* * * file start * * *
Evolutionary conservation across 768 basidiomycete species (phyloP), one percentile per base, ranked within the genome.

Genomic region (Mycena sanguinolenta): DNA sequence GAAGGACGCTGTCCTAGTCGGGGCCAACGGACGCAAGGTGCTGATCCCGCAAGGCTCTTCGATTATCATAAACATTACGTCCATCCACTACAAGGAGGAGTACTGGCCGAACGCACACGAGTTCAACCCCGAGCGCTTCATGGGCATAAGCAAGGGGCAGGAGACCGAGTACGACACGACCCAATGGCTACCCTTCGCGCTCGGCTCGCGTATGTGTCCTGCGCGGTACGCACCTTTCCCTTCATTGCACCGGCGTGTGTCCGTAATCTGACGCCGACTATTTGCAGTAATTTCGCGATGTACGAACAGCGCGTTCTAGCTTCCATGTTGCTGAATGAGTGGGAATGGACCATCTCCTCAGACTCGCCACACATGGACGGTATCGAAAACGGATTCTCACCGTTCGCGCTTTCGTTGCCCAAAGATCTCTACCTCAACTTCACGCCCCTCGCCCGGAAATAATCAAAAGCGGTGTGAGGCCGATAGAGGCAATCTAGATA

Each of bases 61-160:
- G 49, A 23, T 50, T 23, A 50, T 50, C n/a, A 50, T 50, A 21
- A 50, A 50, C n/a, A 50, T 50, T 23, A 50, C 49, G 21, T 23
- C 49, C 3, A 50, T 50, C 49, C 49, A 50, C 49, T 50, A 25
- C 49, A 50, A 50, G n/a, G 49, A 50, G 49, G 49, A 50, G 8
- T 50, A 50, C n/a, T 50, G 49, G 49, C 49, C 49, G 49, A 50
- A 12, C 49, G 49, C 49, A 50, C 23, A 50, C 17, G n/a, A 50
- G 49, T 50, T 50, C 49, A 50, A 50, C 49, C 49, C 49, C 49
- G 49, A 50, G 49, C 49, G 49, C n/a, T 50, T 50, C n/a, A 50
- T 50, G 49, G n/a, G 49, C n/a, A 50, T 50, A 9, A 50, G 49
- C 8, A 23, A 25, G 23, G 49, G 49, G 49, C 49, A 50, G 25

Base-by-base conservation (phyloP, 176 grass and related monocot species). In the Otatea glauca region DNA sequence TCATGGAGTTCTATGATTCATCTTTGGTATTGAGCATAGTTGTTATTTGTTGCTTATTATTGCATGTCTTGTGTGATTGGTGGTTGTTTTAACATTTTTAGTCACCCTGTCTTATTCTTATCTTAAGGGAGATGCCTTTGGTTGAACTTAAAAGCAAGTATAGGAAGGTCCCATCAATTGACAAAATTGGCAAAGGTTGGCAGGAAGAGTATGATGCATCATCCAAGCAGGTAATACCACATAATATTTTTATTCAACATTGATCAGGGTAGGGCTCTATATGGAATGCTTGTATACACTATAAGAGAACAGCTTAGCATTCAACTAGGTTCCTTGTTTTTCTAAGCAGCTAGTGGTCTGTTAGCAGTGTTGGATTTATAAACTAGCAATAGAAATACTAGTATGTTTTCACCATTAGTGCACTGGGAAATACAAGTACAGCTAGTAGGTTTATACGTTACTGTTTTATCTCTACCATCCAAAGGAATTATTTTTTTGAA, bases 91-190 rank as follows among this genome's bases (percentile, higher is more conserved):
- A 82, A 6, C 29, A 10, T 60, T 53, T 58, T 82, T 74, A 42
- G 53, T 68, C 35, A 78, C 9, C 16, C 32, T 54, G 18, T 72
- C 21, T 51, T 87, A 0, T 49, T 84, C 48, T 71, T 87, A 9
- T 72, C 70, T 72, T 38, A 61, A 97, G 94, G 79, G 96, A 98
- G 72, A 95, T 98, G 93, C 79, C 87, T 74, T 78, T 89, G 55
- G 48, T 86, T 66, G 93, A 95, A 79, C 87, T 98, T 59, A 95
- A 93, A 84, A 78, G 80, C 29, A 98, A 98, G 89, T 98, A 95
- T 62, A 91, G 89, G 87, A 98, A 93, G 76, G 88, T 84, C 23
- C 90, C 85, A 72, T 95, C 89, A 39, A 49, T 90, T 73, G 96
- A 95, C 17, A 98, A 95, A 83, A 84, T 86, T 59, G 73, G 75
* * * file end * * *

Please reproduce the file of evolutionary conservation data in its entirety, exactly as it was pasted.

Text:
Evolutionary conservation across 768 basidiomycete species (phyloP), one percentile per base, ranked within the genome.

Genomic region (Mycena sanguinolenta): DNA sequence GAAGGACGCTGTCCTAGTCGGGGCCAACGGACGCAAGGTGCTGATCCCGCAAGGCTCTTCGATTATCATAAACATTACGTCCATCCACTACAAGGAGGAGTACTGGCCGAACGCACACGAGTTCAACCCCGAGCGCTTCATGGGCATAAGCAAGGGGCAGGAGACCGAGTACGACACGACCCAATGGCTACCCTTCGCGCTCGGCTCGCGTATGTGTCCTGCGCGGTACGCACCTTTCCCTTCATTGCACCGGCGTGTGTCCGTAATCTGACGCCGACTATTTGCAGTAATTTCGCGATGTACGAACAGCGCGTTCTAGCTTCCATGTTGCTGAATGAGTGGGAATGGACCATCTCCTCAGACTCGCCACACATGGACGGTATCGAAAACGGATTCTCACCGTTCGCGCTTTCGTTGCCCAAAGATCTCTACCTCAACTTCACGCCCCTCGCCCGGAAATAATCAAAAGCGGTGTGAGGCCGATAGAGGCAATCTAGATA

Each of bases 61-160:
- G 49, A 23, T 50, T 23, A 50, T 50, C n/a, A 50, T 50, A 21
- A 50, A 50, C n/a, A 50, T 50, T 23, A 50, C 49, G 21, T 23
- C 49, C 3, A 50, T 50, C 49, C 49, A 50, C 49, T 50, A 25
- C 49, A 50, A 50, G n/a, G 49, A 50, G 49, G 49, A 50, G 8
- T 50, A 50, C n/a, T 50, G 49, G 49, C 49, C 49, G 49, A 50
- A 12, C 49, G 49, C 49, A 50, C 23, A 50, C 17, G n/a, A 50
- G 49, T 50, T 50, C 49, A 50, A 50, C 49, C 49, C 49, C 49
- G 49, A 50, G 49, C 49, G 49, C n/a, T 50, T 50, C n/a, A 50
- T 50, G 49, G n/a, G 49, C n/a, A 50, T 50, A 9, A 50, G 49
- C 8, A 23, A 25, G 23, G 49, G 49, G 49, C 49, A 50, G 25

Base-by-base conservation (phyloP, 176 grass and related monocot species). In the Otatea glauca region DNA sequence TCATGGAGTTCTATGATTCATCTTTGGTATTGAGCATAGTTGTTATTTGTTGCTTATTATTGCATGTCTTGTGTGATTGGTGGTTGTTTTAACATTTTTAGTCACCCTGTCTTATTCTTATCTTAAGGGAGATGCCTTTGGTTGAACTTAAAAGCAAGTATAGGAAGGTCCCATCAATTGACAAAATTGGCAAAGGTTGGCAGGAAGAGTATGATGCATCATCCAAGCAGGTAATACCACATAATATTTTTATTCAACATTGATCAGGGTAGGGCTCTATATGGAATGCTTGTATACACTATAAGAGAACAGCTTAGCATTCAACTAGGTTCCTTGTTTTTCTAAGCAGCTAGTGGTCTGTTAGCAGTGTTGGATTTATAAACTAGCAATAGAAATACTAGTATGTTTTCACCATTAGTGCACTGGGAAATACAAGTACAGCTAGTAGGTTTATACGTTACTGTTTTATCTCTACCATCCAAAGGAATTATTTTTTTGAA, bases 91-190 rank as follows among this genome's bases (percentile, higher is more conserved):
- A 82, A 6, C 29, A 10, T 60, T 53, T 58, T 82, T 74, A 42
- G 53, T 68, C 35, A 78, C 9, C 16, C 32, T 54, G 18, T 72
- C 21, T 51, T 87, A 0, T 49, T 84, C 48, T 71, T 87, A 9
- T 72, C 70, T 72, T 38, A 61, A 97, G 94, G 79, G 96, A 98
- G 72, A 95, T 98, G 93, C 79, C 87, T 74, T 78, T 89, G 55
- G 48, T 86, T 66, G 93, A 95, A 79, C 87, T 98, T 59, A 95
- A 93, A 84, A 78, G 80, C 29, A 98, A 98, G 89, T 98, A 95
- T 62, A 91, G 89, G 87, A 98, A 93, G 76, G 88, T 84, C 23
- C 90, C 85, A 72, T 95, C 89, A 39, A 49, T 90, T 73, G 96
- A 95, C 17, A 98, A 95, A 83, A 84, T 86, T 59, G 73, G 75